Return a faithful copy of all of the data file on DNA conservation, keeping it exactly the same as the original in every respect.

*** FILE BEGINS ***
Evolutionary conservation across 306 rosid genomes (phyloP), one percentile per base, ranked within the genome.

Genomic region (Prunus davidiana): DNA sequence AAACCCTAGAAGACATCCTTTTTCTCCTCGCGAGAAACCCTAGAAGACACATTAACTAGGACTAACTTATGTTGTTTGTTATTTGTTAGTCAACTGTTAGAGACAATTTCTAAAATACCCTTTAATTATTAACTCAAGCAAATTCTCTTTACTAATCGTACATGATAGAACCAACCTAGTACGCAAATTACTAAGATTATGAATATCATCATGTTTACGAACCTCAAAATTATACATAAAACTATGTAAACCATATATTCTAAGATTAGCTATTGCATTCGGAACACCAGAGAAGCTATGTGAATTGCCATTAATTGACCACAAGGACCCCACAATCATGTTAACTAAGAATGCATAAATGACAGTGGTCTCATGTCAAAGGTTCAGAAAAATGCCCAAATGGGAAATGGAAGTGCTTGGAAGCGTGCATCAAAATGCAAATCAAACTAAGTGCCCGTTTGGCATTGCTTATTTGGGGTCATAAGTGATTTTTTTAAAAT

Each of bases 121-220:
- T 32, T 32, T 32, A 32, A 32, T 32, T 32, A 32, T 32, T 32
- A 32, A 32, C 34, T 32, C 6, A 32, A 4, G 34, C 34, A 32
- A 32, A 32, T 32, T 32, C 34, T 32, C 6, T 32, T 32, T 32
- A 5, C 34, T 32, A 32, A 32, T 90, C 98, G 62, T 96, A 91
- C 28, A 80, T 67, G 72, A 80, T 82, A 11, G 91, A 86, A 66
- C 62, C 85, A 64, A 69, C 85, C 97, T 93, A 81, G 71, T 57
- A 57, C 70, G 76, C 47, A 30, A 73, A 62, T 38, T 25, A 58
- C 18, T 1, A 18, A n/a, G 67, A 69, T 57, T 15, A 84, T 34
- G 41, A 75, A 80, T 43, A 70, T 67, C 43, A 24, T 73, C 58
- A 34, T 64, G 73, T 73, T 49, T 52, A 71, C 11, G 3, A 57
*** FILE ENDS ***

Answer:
Evolutionary conservation across 306 rosid genomes (phyloP), one percentile per base, ranked within the genome.

Genomic region (Prunus davidiana): DNA sequence AAACCCTAGAAGACATCCTTTTTCTCCTCGCGAGAAACCCTAGAAGACACATTAACTAGGACTAACTTATGTTGTTTGTTATTTGTTAGTCAACTGTTAGAGACAATTTCTAAAATACCCTTTAATTATTAACTCAAGCAAATTCTCTTTACTAATCGTACATGATAGAACCAACCTAGTACGCAAATTACTAAGATTATGAATATCATCATGTTTACGAACCTCAAAATTATACATAAAACTATGTAAACCATATATTCTAAGATTAGCTATTGCATTCGGAACACCAGAGAAGCTATGTGAATTGCCATTAATTGACCACAAGGACCCCACAATCATGTTAACTAAGAATGCATAAATGACAGTGGTCTCATGTCAAAGGTTCAGAAAAATGCCCAAATGGGAAATGGAAGTGCTTGGAAGCGTGCATCAAAATGCAAATCAAACTAAGTGCCCGTTTGGCATTGCTTATTTGGGGTCATAAGTGATTTTTTTAAAAT

Each of bases 121-220:
- T 32, T 32, T 32, A 32, A 32, T 32, T 32, A 32, T 32, T 32
- A 32, A 32, C 34, T 32, C 6, A 32, A 4, G 34, C 34, A 32
- A 32, A 32, T 32, T 32, C 34, T 32, C 6, T 32, T 32, T 32
- A 5, C 34, T 32, A 32, A 32, T 90, C 98, G 62, T 96, A 91
- C 28, A 80, T 67, G 72, A 80, T 82, A 11, G 91, A 86, A 66
- C 62, C 85, A 64, A 69, C 85, C 97, T 93, A 81, G 71, T 57
- A 57, C 70, G 76, C 47, A 30, A 73, A 62, T 38, T 25, A 58
- C 18, T 1, A 18, A n/a, G 67, A 69, T 57, T 15, A 84, T 34
- G 41, A 75, A 80, T 43, A 70, T 67, C 43, A 24, T 73, C 58
- A 34, T 64, G 73, T 73, T 49, T 52, A 71, C 11, G 3, A 57